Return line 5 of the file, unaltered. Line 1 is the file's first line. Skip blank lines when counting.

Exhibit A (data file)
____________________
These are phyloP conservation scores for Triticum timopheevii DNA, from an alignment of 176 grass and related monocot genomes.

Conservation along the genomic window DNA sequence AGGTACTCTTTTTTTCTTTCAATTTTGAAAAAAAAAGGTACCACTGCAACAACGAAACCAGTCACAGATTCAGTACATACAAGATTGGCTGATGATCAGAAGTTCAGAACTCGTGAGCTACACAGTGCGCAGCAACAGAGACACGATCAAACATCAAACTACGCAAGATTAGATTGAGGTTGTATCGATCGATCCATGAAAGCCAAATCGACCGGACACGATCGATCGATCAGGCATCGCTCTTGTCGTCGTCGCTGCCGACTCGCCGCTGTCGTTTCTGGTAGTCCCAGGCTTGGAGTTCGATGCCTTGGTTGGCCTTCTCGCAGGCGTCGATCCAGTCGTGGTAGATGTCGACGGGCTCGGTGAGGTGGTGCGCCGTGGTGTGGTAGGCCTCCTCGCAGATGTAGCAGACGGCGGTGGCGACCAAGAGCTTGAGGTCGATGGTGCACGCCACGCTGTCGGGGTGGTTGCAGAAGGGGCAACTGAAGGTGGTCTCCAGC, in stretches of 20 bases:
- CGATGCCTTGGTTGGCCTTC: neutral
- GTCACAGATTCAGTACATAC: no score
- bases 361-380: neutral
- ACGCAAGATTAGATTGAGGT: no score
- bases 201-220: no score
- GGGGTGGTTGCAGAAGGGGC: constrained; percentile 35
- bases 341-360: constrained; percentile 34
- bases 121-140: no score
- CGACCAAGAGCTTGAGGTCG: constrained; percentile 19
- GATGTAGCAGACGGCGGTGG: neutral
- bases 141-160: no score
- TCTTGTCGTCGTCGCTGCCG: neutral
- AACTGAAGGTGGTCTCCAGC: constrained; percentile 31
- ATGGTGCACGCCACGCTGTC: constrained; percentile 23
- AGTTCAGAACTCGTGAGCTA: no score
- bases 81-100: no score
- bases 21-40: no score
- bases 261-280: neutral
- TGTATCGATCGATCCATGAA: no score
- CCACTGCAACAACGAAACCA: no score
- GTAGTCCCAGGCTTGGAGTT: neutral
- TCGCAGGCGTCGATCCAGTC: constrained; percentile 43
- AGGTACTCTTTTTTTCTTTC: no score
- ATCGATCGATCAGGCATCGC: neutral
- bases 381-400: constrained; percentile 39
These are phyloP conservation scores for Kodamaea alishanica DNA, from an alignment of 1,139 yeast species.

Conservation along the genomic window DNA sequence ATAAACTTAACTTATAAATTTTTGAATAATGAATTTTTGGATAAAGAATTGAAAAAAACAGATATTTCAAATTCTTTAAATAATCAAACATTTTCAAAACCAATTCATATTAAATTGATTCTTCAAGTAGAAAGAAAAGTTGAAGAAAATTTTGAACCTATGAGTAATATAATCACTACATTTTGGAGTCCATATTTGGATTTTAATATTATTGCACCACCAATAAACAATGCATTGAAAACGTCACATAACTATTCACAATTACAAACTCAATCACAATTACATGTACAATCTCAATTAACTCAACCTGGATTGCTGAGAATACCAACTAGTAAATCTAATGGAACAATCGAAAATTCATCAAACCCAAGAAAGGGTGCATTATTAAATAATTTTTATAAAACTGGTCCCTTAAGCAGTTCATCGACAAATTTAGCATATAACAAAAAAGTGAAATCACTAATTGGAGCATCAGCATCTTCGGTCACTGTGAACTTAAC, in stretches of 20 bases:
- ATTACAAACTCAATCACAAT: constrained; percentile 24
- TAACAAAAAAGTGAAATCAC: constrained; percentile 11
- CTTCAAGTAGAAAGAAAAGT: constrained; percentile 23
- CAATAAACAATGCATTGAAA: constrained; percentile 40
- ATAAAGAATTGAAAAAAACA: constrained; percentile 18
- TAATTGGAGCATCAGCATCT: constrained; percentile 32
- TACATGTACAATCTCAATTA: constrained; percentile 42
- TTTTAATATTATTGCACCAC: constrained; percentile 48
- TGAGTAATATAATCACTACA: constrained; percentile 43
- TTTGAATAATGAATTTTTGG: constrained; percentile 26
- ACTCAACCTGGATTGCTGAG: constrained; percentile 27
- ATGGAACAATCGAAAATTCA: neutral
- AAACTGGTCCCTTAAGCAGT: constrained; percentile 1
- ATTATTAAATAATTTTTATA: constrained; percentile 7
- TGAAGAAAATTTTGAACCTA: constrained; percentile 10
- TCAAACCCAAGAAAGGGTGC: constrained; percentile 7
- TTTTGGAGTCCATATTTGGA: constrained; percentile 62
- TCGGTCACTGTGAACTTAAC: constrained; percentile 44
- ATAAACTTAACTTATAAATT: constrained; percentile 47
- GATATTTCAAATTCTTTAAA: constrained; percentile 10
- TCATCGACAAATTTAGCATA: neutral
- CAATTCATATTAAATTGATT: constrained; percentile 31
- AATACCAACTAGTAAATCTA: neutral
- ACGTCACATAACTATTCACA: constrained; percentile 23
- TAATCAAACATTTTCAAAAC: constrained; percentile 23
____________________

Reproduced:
- bases 361-380: neutral